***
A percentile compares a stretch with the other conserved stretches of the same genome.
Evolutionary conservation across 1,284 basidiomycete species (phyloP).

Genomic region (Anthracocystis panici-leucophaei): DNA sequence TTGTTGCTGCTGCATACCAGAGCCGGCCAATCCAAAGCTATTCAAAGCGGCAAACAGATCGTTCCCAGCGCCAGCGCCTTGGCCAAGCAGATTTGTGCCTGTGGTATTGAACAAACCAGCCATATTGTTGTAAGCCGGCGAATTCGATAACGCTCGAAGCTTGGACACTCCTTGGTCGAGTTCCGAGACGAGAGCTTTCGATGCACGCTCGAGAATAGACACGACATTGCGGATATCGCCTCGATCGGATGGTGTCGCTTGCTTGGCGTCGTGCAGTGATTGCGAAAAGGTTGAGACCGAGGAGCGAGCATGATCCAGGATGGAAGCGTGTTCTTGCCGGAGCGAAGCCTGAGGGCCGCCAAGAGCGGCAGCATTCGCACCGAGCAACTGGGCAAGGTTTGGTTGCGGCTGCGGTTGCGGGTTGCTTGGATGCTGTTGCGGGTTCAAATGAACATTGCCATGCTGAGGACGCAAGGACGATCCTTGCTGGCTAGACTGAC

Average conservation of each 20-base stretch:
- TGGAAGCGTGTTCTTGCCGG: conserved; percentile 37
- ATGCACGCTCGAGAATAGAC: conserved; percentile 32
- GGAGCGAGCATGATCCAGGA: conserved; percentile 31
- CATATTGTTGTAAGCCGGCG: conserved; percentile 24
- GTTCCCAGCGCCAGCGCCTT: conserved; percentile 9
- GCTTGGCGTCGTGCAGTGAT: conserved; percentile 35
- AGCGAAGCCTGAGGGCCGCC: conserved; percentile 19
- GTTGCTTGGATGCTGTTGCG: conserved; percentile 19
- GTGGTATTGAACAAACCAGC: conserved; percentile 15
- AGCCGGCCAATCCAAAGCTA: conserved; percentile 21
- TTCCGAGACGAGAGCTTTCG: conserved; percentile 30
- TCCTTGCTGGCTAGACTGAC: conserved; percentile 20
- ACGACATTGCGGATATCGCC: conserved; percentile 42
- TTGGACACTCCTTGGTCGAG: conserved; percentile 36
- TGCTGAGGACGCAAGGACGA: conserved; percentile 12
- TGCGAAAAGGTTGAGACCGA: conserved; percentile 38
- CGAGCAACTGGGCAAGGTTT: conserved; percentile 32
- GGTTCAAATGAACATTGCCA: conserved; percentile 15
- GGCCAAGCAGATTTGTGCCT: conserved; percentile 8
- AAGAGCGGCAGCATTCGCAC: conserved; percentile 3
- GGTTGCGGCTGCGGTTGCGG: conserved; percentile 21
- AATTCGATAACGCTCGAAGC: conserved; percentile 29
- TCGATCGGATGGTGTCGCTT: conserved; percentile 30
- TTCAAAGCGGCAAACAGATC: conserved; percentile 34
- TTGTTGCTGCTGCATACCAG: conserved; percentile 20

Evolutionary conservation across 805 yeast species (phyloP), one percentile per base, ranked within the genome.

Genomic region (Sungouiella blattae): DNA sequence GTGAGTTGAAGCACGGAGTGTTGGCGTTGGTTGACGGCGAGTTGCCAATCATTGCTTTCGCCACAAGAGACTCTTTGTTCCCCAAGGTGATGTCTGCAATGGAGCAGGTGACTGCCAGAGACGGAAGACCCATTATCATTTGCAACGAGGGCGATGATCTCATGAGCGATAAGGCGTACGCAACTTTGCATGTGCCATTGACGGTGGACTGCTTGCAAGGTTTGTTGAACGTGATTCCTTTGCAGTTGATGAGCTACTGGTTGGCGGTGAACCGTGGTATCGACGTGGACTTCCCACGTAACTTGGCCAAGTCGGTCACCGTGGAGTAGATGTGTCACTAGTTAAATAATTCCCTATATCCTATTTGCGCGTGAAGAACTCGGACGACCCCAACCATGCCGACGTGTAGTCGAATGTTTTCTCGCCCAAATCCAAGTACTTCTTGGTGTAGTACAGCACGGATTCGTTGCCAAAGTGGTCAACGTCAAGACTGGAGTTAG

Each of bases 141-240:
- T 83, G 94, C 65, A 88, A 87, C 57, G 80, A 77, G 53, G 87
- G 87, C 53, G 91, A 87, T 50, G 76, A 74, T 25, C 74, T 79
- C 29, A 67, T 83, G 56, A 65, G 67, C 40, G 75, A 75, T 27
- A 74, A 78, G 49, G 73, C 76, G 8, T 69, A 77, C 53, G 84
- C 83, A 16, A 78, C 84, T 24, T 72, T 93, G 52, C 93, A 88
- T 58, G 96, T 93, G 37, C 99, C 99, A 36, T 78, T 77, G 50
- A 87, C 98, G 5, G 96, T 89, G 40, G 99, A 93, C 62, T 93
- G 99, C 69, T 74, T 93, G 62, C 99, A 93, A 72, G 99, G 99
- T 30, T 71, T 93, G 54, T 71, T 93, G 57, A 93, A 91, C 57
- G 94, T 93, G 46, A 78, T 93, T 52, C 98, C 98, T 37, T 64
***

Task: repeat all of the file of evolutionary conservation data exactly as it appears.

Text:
A percentile compares a stretch with the other conserved stretches of the same genome.
Evolutionary conservation across 1,284 basidiomycete species (phyloP).

Genomic region (Anthracocystis panici-leucophaei): DNA sequence TTGTTGCTGCTGCATACCAGAGCCGGCCAATCCAAAGCTATTCAAAGCGGCAAACAGATCGTTCCCAGCGCCAGCGCCTTGGCCAAGCAGATTTGTGCCTGTGGTATTGAACAAACCAGCCATATTGTTGTAAGCCGGCGAATTCGATAACGCTCGAAGCTTGGACACTCCTTGGTCGAGTTCCGAGACGAGAGCTTTCGATGCACGCTCGAGAATAGACACGACATTGCGGATATCGCCTCGATCGGATGGTGTCGCTTGCTTGGCGTCGTGCAGTGATTGCGAAAAGGTTGAGACCGAGGAGCGAGCATGATCCAGGATGGAAGCGTGTTCTTGCCGGAGCGAAGCCTGAGGGCCGCCAAGAGCGGCAGCATTCGCACCGAGCAACTGGGCAAGGTTTGGTTGCGGCTGCGGTTGCGGGTTGCTTGGATGCTGTTGCGGGTTCAAATGAACATTGCCATGCTGAGGACGCAAGGACGATCCTTGCTGGCTAGACTGAC

Average conservation of each 20-base stretch:
- TGGAAGCGTGTTCTTGCCGG: conserved; percentile 37
- ATGCACGCTCGAGAATAGAC: conserved; percentile 32
- GGAGCGAGCATGATCCAGGA: conserved; percentile 31
- CATATTGTTGTAAGCCGGCG: conserved; percentile 24
- GTTCCCAGCGCCAGCGCCTT: conserved; percentile 9
- GCTTGGCGTCGTGCAGTGAT: conserved; percentile 35
- AGCGAAGCCTGAGGGCCGCC: conserved; percentile 19
- GTTGCTTGGATGCTGTTGCG: conserved; percentile 19
- GTGGTATTGAACAAACCAGC: conserved; percentile 15
- AGCCGGCCAATCCAAAGCTA: conserved; percentile 21
- TTCCGAGACGAGAGCTTTCG: conserved; percentile 30
- TCCTTGCTGGCTAGACTGAC: conserved; percentile 20
- ACGACATTGCGGATATCGCC: conserved; percentile 42
- TTGGACACTCCTTGGTCGAG: conserved; percentile 36
- TGCTGAGGACGCAAGGACGA: conserved; percentile 12
- TGCGAAAAGGTTGAGACCGA: conserved; percentile 38
- CGAGCAACTGGGCAAGGTTT: conserved; percentile 32
- GGTTCAAATGAACATTGCCA: conserved; percentile 15
- GGCCAAGCAGATTTGTGCCT: conserved; percentile 8
- AAGAGCGGCAGCATTCGCAC: conserved; percentile 3
- GGTTGCGGCTGCGGTTGCGG: conserved; percentile 21
- AATTCGATAACGCTCGAAGC: conserved; percentile 29
- TCGATCGGATGGTGTCGCTT: conserved; percentile 30
- TTCAAAGCGGCAAACAGATC: conserved; percentile 34
- TTGTTGCTGCTGCATACCAG: conserved; percentile 20

Evolutionary conservation across 805 yeast species (phyloP), one percentile per base, ranked within the genome.

Genomic region (Sungouiella blattae): DNA sequence GTGAGTTGAAGCACGGAGTGTTGGCGTTGGTTGACGGCGAGTTGCCAATCATTGCTTTCGCCACAAGAGACTCTTTGTTCCCCAAGGTGATGTCTGCAATGGAGCAGGTGACTGCCAGAGACGGAAGACCCATTATCATTTGCAACGAGGGCGATGATCTCATGAGCGATAAGGCGTACGCAACTTTGCATGTGCCATTGACGGTGGACTGCTTGCAAGGTTTGTTGAACGTGATTCCTTTGCAGTTGATGAGCTACTGGTTGGCGGTGAACCGTGGTATCGACGTGGACTTCCCACGTAACTTGGCCAAGTCGGTCACCGTGGAGTAGATGTGTCACTAGTTAAATAATTCCCTATATCCTATTTGCGCGTGAAGAACTCGGACGACCCCAACCATGCCGACGTGTAGTCGAATGTTTTCTCGCCCAAATCCAAGTACTTCTTGGTGTAGTACAGCACGGATTCGTTGCCAAAGTGGTCAACGTCAAGACTGGAGTTAG

Each of bases 141-240:
- T 83, G 94, C 65, A 88, A 87, C 57, G 80, A 77, G 53, G 87
- G 87, C 53, G 91, A 87, T 50, G 76, A 74, T 25, C 74, T 79
- C 29, A 67, T 83, G 56, A 65, G 67, C 40, G 75, A 75, T 27
- A 74, A 78, G 49, G 73, C 76, G 8, T 69, A 77, C 53, G 84
- C 83, A 16, A 78, C 84, T 24, T 72, T 93, G 52, C 93, A 88
- T 58, G 96, T 93, G 37, C 99, C 99, A 36, T 78, T 77, G 50
- A 87, C 98, G 5, G 96, T 89, G 40, G 99, A 93, C 62, T 93
- G 99, C 69, T 74, T 93, G 62, C 99, A 93, A 72, G 99, G 99
- T 30, T 71, T 93, G 54, T 71, T 93, G 57, A 93, A 91, C 57
- G 94, T 93, G 46, A 78, T 93, T 52, C 98, C 98, T 37, T 64